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How the housing sector is tackling staff well-being

Written by: Inside Housing
Published on: 1 Dec 2023
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It is probably fair to say that housing associations have never before been under as much pressure as they are today. Over recent years, the sector has been coming under ever greater scrutiny over fire safety, poor property management and tenant engagement issues. Meanwhile, a raft of legislative changes are placing more and more demands on landlords’ time and budgets during a period when resources are limited.

But with associations having to make difficult choices around what to prioritise and where to focus those resources, what do we know about the impact all of this is having on their workforce?

Inside Housing, in partnership with management and employment software company WeThrive, surveyed housing providers to find out how the myriad changes that have swept the sector have affected the people who work in it.

The vast majority (88%) of our 113 respondents were from housing associations, with others working for charities, local authorities or accommodation providers. Respondents had a wide range of job functions, with the most represented being HR/organisational development (17%) and housing management/tenant services (12%). Almost all respondents held senior positions, with managers and heads of department accounting for a combined 58% and directors, executive directors and chief executives making up a further 29%.

Retention of staff

Responses to the survey revealed a sector where the retention of staff is increasingly difficult and in which mental health, well-being and burnout have become major problems. When asked to name their top three concerns from a people perspective, our survey respondents put mental health and well-being at the very top of the pile, with 58% listing it. Employee retention was the next most popular choice, with more than half naming it (52%), while recruitment was the overall number three concern (46%).

An examination of staff turnover shows how much of an issue retention has become. More than one-third of respondents (36%) said they were currently experiencing more than 20% annual staff turnover, with 16% experiencing more than 30% turnover. Only 23% of those surveyed said their business had experienced staff turnover of below 10%.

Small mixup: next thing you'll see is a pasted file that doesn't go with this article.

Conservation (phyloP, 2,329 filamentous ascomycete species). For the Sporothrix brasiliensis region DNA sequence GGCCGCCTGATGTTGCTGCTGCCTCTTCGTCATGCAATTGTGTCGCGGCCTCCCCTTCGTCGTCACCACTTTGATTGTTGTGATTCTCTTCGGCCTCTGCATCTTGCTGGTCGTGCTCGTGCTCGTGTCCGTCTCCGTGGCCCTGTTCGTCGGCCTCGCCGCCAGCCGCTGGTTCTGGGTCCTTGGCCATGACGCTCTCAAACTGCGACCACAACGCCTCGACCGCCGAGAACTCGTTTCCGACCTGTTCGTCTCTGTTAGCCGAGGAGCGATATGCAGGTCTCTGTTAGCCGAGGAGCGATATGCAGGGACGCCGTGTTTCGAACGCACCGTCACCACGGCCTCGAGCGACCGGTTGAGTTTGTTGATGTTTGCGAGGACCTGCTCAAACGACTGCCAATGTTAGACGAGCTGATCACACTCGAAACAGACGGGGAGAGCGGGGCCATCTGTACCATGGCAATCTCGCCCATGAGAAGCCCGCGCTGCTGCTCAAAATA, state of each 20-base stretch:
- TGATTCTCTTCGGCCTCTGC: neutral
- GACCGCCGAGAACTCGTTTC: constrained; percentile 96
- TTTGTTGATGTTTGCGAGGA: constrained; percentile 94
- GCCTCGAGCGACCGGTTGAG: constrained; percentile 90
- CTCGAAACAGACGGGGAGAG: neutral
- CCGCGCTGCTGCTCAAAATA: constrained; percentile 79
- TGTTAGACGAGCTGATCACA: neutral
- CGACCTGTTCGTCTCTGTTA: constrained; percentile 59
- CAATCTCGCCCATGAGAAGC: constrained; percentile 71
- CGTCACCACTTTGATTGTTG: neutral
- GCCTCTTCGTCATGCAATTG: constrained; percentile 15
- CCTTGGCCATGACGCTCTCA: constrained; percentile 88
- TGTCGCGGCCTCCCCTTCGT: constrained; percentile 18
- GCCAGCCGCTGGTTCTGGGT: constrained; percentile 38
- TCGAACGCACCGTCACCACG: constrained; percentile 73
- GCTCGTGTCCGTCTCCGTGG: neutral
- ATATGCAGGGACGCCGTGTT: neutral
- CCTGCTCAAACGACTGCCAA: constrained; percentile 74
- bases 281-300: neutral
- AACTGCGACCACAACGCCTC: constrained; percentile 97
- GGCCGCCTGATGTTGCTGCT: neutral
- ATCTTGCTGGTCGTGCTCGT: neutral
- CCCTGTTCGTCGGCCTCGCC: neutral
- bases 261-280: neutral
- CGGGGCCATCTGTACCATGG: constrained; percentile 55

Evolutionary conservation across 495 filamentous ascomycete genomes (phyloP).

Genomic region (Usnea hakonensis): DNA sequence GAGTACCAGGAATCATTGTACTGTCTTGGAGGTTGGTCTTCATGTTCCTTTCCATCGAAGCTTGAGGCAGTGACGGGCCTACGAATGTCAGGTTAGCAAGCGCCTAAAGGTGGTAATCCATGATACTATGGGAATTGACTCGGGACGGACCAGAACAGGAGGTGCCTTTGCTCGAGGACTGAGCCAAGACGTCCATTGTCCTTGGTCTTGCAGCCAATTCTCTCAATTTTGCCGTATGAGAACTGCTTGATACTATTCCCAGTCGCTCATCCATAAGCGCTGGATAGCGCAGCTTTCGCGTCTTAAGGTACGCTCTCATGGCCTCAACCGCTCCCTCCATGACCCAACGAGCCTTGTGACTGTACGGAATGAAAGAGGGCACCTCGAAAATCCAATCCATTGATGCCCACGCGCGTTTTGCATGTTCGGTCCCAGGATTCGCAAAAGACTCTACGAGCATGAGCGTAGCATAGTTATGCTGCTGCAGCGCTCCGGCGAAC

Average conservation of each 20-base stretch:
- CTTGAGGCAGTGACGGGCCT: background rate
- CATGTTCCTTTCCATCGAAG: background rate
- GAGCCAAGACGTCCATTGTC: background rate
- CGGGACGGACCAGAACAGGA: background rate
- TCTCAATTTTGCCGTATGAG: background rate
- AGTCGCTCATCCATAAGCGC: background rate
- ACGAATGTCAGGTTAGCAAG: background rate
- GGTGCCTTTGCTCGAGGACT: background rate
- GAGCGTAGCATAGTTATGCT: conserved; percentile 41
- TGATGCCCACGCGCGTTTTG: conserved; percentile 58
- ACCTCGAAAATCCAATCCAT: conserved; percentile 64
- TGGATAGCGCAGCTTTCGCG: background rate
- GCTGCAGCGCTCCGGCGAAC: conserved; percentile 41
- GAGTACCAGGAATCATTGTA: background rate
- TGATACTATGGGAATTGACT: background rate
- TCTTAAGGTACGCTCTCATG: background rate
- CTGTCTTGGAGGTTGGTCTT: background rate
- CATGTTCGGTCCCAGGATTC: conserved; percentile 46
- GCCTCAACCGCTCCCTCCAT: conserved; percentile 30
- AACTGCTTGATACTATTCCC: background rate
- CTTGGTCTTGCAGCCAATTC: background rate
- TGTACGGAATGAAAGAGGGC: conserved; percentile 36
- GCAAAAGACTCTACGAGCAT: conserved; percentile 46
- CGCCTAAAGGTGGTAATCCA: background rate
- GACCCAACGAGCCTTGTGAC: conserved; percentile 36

These figures run counter to what landlords would like to be achieving. Only two respondents said they would like to achieve staff turnover rates of more than 20%, with 70% targeting 0-10% turnover and 28% saying they would be happy with turnover of 11-20%.

While pay and reward were cited by the majority of respondents (59%) when asked to name the most common reasons for employees leaving, burnout (40%) and mental health and well-being (35%) also figured highly. Dissatisfaction with the sector was named by 36% and career change was cited by a further 38%.

Employee well-being

Andrew Heath, co-founder of WeThrive, believes that the uncertainty and disruption around the sector is having an impact on the well-being of the people who work in it. “Change is not something we like as human beings,” he says. “Consistency, regularity and safety are what we are biologically wired to seek out; getting our social, psychological and emotional needs met is what makes us feel safe. When we look at the social housing sector through that lens, then it is all change on every level, which is deeply unsettling for people. I believe this reaction is at the core of the high turnover rates.”